That about concludes my recap of the University and Degree Information Fair. Next week I’ll be telling you all about experiences so far in the transfer process from my program, Liberal Arts, to the University of Toronto, and the ins and outs of the transfer agreement between the two schools. Until then,
Welcome to my blog. Over the course of the current semester I will be posting weekly about my experiences as I traverse my fourth and final semester in the Liberal Arts program here at Seneca College, as I make the transition from diploma to degree (in my case, a Bachelor of Arts degree from U of T, major yet to be determined—but probably English). My hope is that this blog will have much to offer students currently in the program, as well as prospective students considering enrolling (quick tip: do it!), by providing practical advice in regard to the transfer process, as well as by sharing some of my experiences here at Seneca and some of the many important things I’ve learned in my time here, academic and otherwise. To start that process, I’d like to tell you a bit about myself, and why I chose Seneca College and the Liberal Arts program.
My Seneca journey began, wow, over two years ago now, in the summer of 2013. My girlfriend and I were living in Halifax, Nova Scotia, at the time, and had decided it was time to relocate to the big city. At the time I was working as a bartender, and had been in the service industry for many years. I considered furthering my education in that field, but I had always had a nagging desire to return to university and complete a degree, and I decided that the time was right to pursue that dream.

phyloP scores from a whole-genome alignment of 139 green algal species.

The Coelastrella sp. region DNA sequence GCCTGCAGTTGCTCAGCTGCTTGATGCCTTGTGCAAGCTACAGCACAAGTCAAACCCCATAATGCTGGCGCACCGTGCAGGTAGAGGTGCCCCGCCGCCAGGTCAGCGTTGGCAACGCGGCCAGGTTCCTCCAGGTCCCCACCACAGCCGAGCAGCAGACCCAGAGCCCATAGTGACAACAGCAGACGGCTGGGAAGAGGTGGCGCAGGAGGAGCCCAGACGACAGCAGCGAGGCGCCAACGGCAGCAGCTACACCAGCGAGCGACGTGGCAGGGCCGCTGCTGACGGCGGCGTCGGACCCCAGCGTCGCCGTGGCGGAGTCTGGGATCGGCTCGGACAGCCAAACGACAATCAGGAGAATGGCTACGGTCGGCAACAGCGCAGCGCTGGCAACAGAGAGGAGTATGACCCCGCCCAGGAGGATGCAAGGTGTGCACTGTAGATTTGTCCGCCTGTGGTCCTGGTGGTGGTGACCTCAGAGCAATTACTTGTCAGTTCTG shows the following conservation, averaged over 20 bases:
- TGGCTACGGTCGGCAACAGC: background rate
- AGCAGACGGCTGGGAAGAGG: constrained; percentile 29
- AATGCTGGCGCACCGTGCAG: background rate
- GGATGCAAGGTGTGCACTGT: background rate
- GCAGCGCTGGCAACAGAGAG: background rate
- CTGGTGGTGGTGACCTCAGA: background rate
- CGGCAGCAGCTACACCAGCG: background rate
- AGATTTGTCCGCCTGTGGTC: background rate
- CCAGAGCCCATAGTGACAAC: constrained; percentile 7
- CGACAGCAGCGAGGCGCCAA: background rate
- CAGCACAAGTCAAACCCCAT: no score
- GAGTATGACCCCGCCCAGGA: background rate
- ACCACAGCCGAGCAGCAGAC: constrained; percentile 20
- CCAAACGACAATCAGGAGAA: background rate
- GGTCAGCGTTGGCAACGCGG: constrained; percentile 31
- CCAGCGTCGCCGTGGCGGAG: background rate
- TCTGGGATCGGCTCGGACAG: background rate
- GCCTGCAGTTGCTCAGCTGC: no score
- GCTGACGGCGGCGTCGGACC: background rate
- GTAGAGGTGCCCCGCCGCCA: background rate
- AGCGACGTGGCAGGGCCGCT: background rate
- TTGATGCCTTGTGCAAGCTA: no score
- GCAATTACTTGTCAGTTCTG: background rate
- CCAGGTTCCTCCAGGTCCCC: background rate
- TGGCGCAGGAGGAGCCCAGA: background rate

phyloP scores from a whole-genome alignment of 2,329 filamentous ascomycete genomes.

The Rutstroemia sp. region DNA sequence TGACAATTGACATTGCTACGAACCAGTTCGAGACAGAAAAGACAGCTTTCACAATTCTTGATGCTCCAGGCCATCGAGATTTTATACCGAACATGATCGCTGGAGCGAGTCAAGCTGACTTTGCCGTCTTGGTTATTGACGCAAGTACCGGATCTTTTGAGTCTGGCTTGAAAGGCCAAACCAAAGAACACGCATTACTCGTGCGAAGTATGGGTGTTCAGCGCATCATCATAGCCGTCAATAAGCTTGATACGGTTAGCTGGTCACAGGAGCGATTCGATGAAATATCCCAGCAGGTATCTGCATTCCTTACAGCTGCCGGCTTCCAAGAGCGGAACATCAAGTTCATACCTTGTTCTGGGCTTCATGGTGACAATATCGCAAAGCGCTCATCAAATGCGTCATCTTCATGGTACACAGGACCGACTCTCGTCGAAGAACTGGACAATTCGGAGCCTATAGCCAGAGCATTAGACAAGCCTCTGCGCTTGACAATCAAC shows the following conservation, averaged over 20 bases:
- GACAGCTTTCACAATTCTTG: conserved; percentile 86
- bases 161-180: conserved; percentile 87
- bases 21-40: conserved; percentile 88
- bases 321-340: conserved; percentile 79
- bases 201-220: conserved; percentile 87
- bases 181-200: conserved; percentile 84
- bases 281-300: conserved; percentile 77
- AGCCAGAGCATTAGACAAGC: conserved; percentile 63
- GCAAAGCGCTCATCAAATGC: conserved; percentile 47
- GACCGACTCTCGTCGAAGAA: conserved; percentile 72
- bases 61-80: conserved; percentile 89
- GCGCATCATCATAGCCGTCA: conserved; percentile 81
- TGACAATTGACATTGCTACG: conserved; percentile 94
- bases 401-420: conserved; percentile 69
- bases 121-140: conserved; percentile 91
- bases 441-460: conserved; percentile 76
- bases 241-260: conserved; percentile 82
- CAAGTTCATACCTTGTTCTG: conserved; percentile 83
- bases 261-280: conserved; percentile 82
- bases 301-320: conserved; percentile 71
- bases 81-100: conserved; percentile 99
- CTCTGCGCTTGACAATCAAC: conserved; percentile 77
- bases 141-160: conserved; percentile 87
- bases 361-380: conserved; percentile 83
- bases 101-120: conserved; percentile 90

At first I tried applying directly to several local universities, as a mature student, (I was thirty-two at the time). I had tried pursuing post-secondary education at a couple of different institutions years before, but I had had some personal issues and hadn’t been able to stick with it. Apparently, my arguments that this time would be different weren’t convincing any admission’s officers, because no offers of admission were forthcoming ☹. But I have to say, it was for the best, because I don’t think anything could have been better than finding the Liberal Arts program at Seneca College ☺!
I choose the program for many reasons, but three stand out above the rest.
- The simplicity of transferring to university: I researched what seemed to me to be the major colleges in the GTA, and found nothing as straightforward as the transfer agreements that exist between the program and several universities, including York, U of T, Trent, and others. Stay tuned, because I’ll have a lot more to say about these agreements in future posts!